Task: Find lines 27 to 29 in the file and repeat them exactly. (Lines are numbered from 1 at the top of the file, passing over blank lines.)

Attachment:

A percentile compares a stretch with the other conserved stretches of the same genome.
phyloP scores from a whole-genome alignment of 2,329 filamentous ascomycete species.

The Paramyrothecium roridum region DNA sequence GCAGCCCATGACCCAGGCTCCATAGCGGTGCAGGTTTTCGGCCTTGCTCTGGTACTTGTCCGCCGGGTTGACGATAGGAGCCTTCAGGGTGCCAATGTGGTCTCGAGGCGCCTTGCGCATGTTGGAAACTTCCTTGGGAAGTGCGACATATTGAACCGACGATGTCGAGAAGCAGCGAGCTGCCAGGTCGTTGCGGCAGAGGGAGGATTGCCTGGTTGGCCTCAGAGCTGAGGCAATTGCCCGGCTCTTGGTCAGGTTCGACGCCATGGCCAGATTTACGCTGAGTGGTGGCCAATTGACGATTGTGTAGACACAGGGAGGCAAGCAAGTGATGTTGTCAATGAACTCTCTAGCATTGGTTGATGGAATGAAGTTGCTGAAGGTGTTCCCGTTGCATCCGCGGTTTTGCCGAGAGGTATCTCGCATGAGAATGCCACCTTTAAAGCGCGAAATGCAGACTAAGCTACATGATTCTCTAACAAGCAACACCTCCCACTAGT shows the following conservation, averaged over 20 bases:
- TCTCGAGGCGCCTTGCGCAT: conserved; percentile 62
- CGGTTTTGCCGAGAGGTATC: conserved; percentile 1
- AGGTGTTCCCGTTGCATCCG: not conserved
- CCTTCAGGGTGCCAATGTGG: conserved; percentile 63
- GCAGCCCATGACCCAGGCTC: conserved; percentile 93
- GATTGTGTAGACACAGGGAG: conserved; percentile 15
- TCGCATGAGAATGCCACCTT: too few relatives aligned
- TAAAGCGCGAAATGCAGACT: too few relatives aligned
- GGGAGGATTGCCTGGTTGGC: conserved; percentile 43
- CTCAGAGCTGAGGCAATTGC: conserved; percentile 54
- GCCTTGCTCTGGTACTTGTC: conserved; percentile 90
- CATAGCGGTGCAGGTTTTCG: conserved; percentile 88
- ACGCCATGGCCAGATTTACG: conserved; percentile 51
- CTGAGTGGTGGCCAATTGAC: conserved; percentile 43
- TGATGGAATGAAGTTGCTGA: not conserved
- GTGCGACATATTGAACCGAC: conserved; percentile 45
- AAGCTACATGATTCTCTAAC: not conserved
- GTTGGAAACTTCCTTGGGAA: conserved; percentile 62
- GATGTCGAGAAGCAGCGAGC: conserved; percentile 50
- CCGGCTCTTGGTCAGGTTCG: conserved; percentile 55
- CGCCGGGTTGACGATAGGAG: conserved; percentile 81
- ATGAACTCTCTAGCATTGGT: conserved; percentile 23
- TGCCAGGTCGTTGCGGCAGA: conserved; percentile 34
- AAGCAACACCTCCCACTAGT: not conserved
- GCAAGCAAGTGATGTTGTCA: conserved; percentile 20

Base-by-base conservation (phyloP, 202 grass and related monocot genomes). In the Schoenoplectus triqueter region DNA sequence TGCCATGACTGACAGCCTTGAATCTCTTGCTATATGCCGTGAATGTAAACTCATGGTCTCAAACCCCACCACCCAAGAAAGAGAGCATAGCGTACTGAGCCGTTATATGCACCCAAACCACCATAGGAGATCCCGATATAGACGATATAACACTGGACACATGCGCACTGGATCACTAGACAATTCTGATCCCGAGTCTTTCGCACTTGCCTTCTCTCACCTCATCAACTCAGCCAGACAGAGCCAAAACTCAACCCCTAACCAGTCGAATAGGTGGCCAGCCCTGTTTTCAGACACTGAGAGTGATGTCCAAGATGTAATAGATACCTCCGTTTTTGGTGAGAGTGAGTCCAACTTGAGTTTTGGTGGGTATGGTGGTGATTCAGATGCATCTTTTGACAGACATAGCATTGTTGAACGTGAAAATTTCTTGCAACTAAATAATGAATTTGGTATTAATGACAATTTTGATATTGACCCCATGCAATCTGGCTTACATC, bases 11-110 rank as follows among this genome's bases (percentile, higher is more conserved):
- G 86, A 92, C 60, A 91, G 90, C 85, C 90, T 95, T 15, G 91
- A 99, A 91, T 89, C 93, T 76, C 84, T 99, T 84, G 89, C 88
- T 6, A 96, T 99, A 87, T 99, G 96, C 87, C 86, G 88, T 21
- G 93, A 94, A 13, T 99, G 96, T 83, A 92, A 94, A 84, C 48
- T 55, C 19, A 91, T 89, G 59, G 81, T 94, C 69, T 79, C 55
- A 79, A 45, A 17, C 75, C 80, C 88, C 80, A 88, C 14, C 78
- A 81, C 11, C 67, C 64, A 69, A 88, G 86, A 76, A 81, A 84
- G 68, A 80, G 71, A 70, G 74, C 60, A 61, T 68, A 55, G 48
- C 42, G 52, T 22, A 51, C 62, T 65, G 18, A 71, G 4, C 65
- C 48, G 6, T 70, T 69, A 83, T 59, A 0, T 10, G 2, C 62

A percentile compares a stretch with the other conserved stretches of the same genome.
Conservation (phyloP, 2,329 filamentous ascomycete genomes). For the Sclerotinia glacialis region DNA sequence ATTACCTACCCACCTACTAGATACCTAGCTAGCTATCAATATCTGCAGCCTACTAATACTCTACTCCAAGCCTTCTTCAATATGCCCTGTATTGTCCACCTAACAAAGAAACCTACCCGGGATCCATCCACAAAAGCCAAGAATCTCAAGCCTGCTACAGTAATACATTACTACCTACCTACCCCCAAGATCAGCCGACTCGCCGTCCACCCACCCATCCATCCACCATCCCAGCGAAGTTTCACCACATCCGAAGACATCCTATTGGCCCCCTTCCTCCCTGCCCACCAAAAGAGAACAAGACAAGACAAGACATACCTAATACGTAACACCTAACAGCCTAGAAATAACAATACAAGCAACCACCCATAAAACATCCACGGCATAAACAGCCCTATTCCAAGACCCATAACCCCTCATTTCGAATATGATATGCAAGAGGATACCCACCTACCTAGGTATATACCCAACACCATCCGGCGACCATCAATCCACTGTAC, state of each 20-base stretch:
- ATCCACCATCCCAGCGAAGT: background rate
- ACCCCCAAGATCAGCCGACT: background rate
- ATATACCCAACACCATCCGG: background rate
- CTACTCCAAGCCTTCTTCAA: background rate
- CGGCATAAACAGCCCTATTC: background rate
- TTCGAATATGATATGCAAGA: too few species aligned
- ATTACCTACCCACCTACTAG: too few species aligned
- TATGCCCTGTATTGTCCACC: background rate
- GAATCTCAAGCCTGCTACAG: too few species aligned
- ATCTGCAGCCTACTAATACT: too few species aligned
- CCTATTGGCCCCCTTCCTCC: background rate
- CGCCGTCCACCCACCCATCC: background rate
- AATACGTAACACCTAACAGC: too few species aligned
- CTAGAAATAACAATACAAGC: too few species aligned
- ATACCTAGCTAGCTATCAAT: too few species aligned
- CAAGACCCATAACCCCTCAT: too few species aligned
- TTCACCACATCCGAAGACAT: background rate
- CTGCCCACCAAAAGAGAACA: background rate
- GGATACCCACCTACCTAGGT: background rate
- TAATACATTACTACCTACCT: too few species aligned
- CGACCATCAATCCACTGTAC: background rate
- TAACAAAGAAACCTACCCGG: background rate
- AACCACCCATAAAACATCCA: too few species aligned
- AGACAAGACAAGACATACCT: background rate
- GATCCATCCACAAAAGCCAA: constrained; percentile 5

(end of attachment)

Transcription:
- AAGCAACACCTCCCACTAGT: not conserved
- GCAAGCAAGTGATGTTGTCA: conserved; percentile 20

Base-by-base conservation (phyloP, 202 grass and related monocot genomes). In the Schoenoplectus triqueter region DNA sequence TGCCATGACTGACAGCCTTGAATCTCTTGCTATATGCCGTGAATGTAAACTCATGGTCTCAAACCCCACCACCCAAGAAAGAGAGCATAGCGTACTGAGCCGTTATATGCACCCAAACCACCATAGGAGATCCCGATATAGACGATATAACACTGGACACATGCGCACTGGATCACTAGACAATTCTGATCCCGAGTCTTTCGCACTTGCCTTCTCTCACCTCATCAACTCAGCCAGACAGAGCCAAAACTCAACCCCTAACCAGTCGAATAGGTGGCCAGCCCTGTTTTCAGACACTGAGAGTGATGTCCAAGATGTAATAGATACCTCCGTTTTTGGTGAGAGTGAGTCCAACTTGAGTTTTGGTGGGTATGGTGGTGATTCAGATGCATCTTTTGACAGACATAGCATTGTTGAACGTGAAAATTTCTTGCAACTAAATAATGAATTTGGTATTAATGACAATTTTGATATTGACCCCATGCAATCTGGCTTACATC, bases 11-110 rank as follows among this genome's bases (percentile, higher is more conserved):